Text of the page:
Book Review: The Ancient Art of Thinking for Yourself

Douglas C. Bates
8 min readMar 13, 2024

Addressing the ancient question: do you have ideas or do ideas have you?

These days “rhetoric” has nearly become a slur word, but for much of the history of Western civilization, training in rhetoric was a standard part of the curriculum for those educated beyond grammar school. This came to an end with the advent of mass public education. In The Ancient Art of Thinking for Yourself, author Robin Reames describes how the public — both in antiquity and in the present day — unfamiliar with the tools of rhetoric, becomes easily manipulated by rhetoric — much to their harm, not only individually but collectively. Reams rightly points out that people need a basic familiarity with some of the most powerful and commonly used rhetorical techniques to defend themselves from manipulation. To that end, Reames’ book is an easily read and useful antidote.

The book is intended for general readers. It also has an appendix useful for educators who might wish to include the book as part of an introductory class on rhetoric or related topics, such as debate. I’ll argue below that it is also a worthwhile read for those interested in the modern practice of Stoicism, Epicureanism, and especially, Pyrrhonism.

One of the rhetorical techniques the book will inform you about is the creation of narratives. Even when facts are established and agreed upon, the facts can be selected and arranged to produce different stories, to persuade the reader towards desired conclusions.

This review unabashedly engages in this rhetorical technique, as I wish to lead readers on a somewhat different path from that which Reames leads her readers on, but these two paths cross and merge so many times one might think they were going to the same place — and they almost do so. Readers familiar with this column know that its primary topic is ancient Greek philosophy in general and Pyrrhonism in particular. Reames’ book isn’t about either of these, but it is very much about the Sophists.

Rhetoric is the mother of philosophy. It was the Sophists’ invention of rhetoric that ignited the Classical era of Greek philosophy. Their influence on that philosophy is profound. These days many people are turning to the ancient Greek philosophies of life as self-help programs, most particularly Stoicism, Epicureanism, and Pyrrhonism. To fully understand those philosophies, one needs to know about rhetoric and the Sophists. It’s perhaps no coincidence that the first book by one of the most successful contemporary promoters of Stoicism was titled, Trust Me, I’m Lying — a confessional about the author’s success with misleading rhetoric.

Like “rhetoric,” these days “sophist” is a slur word: someone who engages in devious argumentation. The Greek term from which “sophist” is derived did not originally carry that meaning. It just meant a wise person, and it was applied to teachers of arete such as Socrates. “Arete” nowadays is commonly translated as “virtue,” but at the time its meaning was closer to “excellence,” albeit with an emphasis on ethical excellence.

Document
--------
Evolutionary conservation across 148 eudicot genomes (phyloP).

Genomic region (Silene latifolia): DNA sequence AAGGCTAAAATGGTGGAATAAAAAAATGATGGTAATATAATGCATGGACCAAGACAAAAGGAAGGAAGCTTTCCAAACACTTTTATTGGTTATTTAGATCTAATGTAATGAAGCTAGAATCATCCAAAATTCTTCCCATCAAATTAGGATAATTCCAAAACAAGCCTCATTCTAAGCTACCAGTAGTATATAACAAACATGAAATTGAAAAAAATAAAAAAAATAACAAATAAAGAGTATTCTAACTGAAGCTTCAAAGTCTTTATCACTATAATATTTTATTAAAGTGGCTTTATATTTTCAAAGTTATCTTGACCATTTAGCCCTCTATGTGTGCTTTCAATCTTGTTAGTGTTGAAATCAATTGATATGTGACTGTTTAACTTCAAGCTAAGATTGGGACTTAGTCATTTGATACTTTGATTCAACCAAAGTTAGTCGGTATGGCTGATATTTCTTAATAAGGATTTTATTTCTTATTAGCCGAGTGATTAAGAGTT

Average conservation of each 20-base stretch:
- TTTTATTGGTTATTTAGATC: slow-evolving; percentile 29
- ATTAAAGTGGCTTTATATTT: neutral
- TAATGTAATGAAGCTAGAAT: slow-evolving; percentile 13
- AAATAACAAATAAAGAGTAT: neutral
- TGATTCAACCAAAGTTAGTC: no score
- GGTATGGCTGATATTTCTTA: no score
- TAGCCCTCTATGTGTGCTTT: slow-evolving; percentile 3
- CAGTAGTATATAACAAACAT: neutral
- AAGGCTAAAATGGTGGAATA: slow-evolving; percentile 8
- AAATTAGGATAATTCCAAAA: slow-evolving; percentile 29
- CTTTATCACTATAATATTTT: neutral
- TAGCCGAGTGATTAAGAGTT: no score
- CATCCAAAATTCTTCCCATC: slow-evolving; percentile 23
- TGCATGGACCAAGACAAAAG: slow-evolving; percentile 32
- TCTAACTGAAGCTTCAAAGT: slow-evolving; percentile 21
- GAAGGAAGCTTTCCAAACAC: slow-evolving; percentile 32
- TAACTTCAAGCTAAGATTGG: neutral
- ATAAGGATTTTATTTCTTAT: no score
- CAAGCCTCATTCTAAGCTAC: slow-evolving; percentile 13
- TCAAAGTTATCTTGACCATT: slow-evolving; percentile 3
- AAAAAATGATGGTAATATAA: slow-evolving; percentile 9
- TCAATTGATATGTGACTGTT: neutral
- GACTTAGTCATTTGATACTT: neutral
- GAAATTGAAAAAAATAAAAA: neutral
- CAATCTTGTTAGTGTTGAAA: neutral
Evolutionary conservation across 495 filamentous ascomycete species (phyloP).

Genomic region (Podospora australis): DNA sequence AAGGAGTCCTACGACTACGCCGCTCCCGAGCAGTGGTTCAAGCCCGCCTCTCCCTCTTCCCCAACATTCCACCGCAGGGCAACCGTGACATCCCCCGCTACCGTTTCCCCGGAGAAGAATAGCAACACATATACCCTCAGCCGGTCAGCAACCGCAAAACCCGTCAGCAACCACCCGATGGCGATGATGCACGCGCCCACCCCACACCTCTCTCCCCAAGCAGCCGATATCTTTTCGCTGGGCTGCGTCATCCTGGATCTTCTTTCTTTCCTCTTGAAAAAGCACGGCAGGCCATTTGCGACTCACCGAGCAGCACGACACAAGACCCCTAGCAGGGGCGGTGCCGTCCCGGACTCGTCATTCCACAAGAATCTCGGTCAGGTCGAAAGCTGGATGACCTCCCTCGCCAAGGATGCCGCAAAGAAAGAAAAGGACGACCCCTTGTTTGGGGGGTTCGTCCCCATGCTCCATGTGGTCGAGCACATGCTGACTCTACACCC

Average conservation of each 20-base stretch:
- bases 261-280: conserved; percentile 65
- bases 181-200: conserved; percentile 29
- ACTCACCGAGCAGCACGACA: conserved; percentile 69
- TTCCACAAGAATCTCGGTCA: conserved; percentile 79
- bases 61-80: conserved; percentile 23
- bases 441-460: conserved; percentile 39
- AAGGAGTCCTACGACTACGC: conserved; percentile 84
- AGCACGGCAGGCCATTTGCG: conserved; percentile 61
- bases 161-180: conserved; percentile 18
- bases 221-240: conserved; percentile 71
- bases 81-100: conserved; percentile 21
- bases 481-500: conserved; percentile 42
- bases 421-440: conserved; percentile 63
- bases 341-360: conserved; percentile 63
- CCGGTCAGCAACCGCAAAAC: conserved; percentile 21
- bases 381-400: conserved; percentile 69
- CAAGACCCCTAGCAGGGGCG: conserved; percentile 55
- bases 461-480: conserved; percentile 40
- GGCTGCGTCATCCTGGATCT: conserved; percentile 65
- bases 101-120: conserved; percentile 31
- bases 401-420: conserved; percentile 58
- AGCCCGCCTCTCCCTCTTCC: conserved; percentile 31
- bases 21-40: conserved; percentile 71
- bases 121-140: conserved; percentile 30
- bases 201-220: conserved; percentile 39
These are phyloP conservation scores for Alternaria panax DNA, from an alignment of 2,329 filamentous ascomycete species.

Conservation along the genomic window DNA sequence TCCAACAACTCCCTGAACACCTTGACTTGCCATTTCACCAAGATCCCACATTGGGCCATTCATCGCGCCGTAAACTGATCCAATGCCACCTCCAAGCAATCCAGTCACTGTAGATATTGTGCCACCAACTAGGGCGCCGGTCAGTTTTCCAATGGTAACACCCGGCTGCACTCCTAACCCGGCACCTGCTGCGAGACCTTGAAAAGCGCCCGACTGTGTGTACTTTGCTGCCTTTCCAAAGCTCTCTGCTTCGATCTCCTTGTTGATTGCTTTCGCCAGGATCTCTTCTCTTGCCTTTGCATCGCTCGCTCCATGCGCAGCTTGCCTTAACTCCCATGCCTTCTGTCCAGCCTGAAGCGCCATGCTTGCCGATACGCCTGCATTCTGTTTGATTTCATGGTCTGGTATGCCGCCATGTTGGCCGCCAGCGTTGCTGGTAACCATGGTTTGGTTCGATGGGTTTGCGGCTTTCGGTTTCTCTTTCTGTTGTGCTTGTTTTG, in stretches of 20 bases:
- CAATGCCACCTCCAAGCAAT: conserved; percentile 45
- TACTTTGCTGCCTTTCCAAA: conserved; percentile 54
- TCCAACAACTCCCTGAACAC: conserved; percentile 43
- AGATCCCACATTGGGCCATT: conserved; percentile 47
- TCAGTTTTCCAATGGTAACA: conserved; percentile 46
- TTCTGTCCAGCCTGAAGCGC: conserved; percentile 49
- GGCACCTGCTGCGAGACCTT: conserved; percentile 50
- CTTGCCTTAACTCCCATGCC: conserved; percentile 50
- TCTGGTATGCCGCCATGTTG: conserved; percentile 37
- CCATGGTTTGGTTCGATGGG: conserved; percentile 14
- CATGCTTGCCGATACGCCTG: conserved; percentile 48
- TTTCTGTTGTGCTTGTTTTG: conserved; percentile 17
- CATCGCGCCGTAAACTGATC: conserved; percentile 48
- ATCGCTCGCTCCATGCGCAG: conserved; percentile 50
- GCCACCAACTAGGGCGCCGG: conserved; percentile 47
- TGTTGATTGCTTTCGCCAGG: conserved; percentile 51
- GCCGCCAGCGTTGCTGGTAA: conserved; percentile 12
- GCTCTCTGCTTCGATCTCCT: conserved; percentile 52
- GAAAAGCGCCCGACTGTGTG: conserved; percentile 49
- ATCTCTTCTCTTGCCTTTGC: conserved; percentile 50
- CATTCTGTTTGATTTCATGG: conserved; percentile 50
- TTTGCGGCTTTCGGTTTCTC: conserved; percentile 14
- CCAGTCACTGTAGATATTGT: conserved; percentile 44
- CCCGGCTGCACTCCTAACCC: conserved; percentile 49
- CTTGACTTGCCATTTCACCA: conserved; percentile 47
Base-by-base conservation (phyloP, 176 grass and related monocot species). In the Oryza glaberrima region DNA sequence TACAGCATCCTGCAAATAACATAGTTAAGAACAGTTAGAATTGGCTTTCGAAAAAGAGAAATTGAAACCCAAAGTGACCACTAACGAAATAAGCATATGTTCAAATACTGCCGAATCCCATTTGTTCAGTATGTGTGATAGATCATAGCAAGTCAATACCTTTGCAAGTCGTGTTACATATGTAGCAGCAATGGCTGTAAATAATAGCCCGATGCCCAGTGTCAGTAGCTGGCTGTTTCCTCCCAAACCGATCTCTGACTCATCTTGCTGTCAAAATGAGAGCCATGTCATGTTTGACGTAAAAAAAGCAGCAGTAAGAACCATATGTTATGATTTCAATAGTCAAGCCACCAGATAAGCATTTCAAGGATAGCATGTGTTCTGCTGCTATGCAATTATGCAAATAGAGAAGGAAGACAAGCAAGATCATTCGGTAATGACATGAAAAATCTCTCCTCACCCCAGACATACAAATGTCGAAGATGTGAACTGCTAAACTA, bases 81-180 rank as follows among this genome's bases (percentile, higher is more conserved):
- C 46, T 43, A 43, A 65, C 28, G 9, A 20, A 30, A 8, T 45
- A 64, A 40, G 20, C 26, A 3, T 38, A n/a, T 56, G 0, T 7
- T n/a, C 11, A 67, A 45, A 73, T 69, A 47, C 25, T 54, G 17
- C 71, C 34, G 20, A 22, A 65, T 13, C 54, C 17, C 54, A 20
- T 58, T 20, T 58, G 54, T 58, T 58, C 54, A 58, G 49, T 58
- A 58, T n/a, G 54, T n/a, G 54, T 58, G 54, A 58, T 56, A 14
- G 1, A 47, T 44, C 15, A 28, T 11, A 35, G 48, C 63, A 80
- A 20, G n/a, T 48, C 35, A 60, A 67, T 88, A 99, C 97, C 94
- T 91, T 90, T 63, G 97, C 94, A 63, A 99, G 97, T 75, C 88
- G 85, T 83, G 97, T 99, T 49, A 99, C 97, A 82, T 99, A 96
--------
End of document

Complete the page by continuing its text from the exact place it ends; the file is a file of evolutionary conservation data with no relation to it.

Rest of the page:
Some of these Sophists were great original thinkers regarding the use of language. Three of them were particularly important: Gorgias, Protagoras, and Socrates.

“Wait! Wait!” some readers may be interjecting here. Socrates wasn’t a Sophist! He was a philosopher!

Welcome to the power of narrative to mold thinking.

Such readers have subscribed to the narrative Plato created after Socrates’ death. It’s not a false narrative. It’s just one that highlights certain facts and applies certain labels. Plato came up with the term “philosopher” to distinguish Socrates from the other Sophists, but during his life, Socrates was considered to be a Sophist. Like Gorgias and Protagoras, Socrates was an innovator in the use of language. Aristotle credits Socrates with the invention of formal definition. Remember, at this time there was no such thing as a dictionary. Socrates contributed a crucial innovation, because one of the rhetorical techniques commonly in use at that time was to play on the ambiguities of meanings of words to lead people to false conclusions. (N.b., this example about Socrates is my own and not the author’s).

It wasn’t just that in those days words had ambiguous meanings, even the concept of truth did not exist in the way it does now — a fact often ignored or glossed over in works on Classical and pre-Classical Greek philosophy. Reames tackles this important issue in the book’s first chapter, as it is critical to how rhetoric functions.

Before Plato and Aristotle changed what people thought truth was, the term in Greek translated as “truth” — alethia — literally means “uncovered.” The Greek metaphoric idea of truth was that truth was an exception that shined forth whereas the rest remained unrevealed. As such, the opposite of true for them was not false, but hidden. The choice of metaphor (covered in chapter 3) influences how people think. Sometimes, as in the case of alethia, these metaphors are baked into the language. Those who wish to change minds must work against them.

Strangely enough, this idea of truth being something revealed is not merely a quirk of ancient Greek; it’s an insight into the psychology of persuasion. Much of the rhetorical technique of narrative is about choosing which facts to reveal and which to keep covered. One of the alures of conspiracy theories is that they make believers feel like they are in on some hidden truth.